One of the reasons why I wouldn't mind getting a third party involved is because of his history:

1. Threatening to shoot our chained dogs. His kids would come over and try to get them barking. They would stand just our of reach of our dogs.
2. Threatening to skin our cat if he ever escapes.
3. Harassing hired contractors who have been doing updated on our house.
4. Trespassing.
5. Shooting fire crackers into our lawn; of which we could smell in our house. And no, it was no where near the fourth of July.

On number's four and five, police have been involved but have never done anything. They just gave him a warning.
posted by jasonspaceman at 11:06 AM on January 31, 2004

I wonder, does it change the law if you have something in your yard that could get damaged by having snow piled on it? It's one thing for an act of God to make it snow, but quite another for him to willfully damage your property.

That may be a dumb idea, but I bet you could get the law, or at least a lawyer, involved somehow. His activity is making you liable to get sued by someone if they slip on it. There has to be some protection from that, and even the threat of legal action is probably enough.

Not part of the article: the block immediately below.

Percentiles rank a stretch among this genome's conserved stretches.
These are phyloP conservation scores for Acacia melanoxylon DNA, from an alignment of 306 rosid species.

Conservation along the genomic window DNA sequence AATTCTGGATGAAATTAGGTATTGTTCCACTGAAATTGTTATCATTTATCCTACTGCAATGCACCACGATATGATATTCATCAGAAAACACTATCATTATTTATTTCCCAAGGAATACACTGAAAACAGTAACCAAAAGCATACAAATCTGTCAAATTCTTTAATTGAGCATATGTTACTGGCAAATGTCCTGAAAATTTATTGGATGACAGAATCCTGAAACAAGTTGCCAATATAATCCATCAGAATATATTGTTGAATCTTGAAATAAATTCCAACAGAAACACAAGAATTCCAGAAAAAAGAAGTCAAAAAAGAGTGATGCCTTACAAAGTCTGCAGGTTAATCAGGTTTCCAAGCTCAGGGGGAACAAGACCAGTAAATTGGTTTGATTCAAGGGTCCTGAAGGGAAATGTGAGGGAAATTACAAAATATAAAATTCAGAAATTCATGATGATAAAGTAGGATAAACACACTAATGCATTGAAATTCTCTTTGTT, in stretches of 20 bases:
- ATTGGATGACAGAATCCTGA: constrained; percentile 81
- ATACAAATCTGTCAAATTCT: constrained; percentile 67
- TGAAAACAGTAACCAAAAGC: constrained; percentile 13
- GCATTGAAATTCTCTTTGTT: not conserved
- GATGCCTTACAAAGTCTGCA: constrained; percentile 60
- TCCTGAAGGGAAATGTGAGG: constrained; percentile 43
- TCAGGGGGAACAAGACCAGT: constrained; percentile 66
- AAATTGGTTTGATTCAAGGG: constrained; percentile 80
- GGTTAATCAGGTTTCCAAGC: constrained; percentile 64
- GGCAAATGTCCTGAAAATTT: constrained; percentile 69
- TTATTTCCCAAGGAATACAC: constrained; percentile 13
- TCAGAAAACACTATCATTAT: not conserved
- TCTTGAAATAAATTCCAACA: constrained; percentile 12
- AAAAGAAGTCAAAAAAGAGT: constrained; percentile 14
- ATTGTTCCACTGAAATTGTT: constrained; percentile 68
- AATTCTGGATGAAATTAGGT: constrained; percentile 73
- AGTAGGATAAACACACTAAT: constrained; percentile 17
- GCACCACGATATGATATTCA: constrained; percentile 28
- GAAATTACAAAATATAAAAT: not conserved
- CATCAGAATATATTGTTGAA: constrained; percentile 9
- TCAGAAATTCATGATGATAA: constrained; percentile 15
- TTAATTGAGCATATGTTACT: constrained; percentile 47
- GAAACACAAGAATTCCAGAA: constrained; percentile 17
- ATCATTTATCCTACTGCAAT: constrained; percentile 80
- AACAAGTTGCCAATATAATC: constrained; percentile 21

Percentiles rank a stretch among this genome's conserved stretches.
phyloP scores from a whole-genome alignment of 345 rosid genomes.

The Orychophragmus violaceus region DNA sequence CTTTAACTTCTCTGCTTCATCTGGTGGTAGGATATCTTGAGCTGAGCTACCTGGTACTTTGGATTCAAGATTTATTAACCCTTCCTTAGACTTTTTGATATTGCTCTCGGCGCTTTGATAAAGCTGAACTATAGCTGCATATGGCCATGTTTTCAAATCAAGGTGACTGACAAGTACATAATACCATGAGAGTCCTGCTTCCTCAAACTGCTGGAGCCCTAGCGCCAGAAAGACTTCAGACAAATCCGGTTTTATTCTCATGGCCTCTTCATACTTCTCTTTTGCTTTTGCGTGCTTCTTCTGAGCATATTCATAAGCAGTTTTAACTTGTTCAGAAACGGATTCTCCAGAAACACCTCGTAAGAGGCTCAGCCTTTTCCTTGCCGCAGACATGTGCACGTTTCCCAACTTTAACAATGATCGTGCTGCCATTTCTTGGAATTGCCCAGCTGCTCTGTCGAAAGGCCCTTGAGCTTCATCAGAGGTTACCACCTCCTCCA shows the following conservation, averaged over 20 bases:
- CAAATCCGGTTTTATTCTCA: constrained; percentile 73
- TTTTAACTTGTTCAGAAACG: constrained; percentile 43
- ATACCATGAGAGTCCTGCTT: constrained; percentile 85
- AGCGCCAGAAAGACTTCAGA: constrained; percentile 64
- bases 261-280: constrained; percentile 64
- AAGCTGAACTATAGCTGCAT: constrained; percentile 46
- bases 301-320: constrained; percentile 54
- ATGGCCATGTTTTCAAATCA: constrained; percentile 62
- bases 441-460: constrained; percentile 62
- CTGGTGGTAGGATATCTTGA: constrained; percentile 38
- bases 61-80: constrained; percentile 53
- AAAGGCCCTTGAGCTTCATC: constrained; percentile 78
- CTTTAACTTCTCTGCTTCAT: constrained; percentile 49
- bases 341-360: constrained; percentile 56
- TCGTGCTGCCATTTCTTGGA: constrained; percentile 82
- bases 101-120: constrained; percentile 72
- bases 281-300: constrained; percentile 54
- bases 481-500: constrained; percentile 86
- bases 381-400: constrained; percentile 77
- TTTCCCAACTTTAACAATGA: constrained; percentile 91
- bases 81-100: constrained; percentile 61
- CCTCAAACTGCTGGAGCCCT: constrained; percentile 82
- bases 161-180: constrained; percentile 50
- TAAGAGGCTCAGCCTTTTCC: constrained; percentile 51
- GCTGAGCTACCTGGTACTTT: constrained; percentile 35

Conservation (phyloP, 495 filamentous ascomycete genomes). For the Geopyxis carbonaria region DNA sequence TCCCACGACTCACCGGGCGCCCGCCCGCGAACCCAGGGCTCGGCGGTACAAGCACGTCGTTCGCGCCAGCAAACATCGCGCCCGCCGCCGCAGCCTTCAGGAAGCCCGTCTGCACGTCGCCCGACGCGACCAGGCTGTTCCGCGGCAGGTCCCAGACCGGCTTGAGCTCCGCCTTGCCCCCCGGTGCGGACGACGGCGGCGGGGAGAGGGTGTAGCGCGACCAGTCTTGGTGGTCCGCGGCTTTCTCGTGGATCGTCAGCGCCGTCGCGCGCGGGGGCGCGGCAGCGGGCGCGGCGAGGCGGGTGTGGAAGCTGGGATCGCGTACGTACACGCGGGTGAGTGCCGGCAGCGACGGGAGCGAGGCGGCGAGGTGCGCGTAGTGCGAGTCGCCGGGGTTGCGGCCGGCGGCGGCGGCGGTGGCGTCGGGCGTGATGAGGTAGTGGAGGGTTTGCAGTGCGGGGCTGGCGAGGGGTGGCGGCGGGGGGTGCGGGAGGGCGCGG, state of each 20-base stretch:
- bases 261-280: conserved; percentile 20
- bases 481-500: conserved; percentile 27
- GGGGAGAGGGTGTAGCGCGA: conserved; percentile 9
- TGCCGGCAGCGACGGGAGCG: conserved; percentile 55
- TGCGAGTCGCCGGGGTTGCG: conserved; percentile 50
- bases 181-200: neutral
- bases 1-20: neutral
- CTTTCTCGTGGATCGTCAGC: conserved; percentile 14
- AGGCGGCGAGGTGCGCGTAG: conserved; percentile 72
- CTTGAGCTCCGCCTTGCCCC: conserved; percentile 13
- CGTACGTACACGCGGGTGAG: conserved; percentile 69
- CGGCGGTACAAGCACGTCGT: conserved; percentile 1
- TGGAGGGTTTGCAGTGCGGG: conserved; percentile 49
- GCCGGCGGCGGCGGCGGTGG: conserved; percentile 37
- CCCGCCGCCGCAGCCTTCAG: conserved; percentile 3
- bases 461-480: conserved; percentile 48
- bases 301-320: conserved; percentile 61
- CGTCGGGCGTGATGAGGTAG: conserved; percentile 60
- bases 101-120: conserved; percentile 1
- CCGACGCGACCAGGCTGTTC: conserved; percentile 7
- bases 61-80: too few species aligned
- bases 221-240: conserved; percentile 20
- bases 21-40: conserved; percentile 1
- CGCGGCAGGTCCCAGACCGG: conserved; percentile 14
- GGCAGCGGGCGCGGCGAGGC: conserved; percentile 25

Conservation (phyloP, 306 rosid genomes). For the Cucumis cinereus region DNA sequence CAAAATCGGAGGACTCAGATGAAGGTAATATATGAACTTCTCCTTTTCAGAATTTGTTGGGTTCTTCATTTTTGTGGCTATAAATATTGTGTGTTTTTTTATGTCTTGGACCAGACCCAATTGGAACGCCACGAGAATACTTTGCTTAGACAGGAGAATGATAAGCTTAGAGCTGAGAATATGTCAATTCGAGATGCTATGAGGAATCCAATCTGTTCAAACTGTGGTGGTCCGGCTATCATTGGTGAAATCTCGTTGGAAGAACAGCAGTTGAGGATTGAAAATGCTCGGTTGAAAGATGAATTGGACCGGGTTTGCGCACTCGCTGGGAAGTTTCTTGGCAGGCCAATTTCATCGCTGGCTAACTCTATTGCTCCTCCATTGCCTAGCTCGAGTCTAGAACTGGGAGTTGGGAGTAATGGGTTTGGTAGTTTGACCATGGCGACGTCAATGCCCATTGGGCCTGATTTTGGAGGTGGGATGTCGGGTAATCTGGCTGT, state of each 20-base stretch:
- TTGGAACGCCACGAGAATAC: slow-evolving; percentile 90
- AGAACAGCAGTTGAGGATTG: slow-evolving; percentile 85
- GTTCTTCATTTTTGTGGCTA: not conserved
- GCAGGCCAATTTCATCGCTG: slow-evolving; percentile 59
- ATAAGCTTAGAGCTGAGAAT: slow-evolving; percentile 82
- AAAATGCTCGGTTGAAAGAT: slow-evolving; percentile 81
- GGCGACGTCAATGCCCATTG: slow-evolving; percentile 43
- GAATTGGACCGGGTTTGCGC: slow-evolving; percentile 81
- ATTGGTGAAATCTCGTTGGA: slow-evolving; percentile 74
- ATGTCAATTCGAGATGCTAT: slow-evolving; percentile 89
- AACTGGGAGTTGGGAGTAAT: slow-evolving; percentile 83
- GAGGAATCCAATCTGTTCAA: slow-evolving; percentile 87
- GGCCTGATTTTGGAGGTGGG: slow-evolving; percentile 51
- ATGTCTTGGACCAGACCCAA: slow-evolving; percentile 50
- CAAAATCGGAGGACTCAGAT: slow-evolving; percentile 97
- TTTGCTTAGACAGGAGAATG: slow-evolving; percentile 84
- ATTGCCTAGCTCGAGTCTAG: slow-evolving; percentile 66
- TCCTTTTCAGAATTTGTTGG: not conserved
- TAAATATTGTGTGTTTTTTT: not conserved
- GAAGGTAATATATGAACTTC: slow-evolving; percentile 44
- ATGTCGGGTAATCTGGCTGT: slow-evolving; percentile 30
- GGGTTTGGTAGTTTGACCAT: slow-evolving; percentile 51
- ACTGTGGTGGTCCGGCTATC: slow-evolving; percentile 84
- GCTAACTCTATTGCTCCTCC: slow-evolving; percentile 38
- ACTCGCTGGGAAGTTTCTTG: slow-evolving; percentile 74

I would not worry about the guy, though. He sounds incredibly passive-aggressive. Really seems kind of pathetic to me. If he was going to actually make good on his threats he wouldn't be just ignoring you when you talk to him.
posted by Hildago at 11:41 AM on January 31, 2004

One of the reasons why I wouldn't mind getting a third party involved is because of his history:
Third party, what proof do you have??? Set up a video camera, which you can then show the third party. Your neighbor's actions show he has no guilt. Bet he is has a knack at talking his way out of tickets. Until you have him "red handed" not much you can do.
Honestly, if you could work a system out clearing the snow together, you will live in a better harmony.
posted by thomcatspike at 11:44 AM on January 31, 2004

i'd save the lawyer money and put it towards moving somewhere else.
posted by andrew cooke at 12:04 PM on January 31, 2004

Honestly, if you could work a system out clearing the snow together, you will live in a better harmony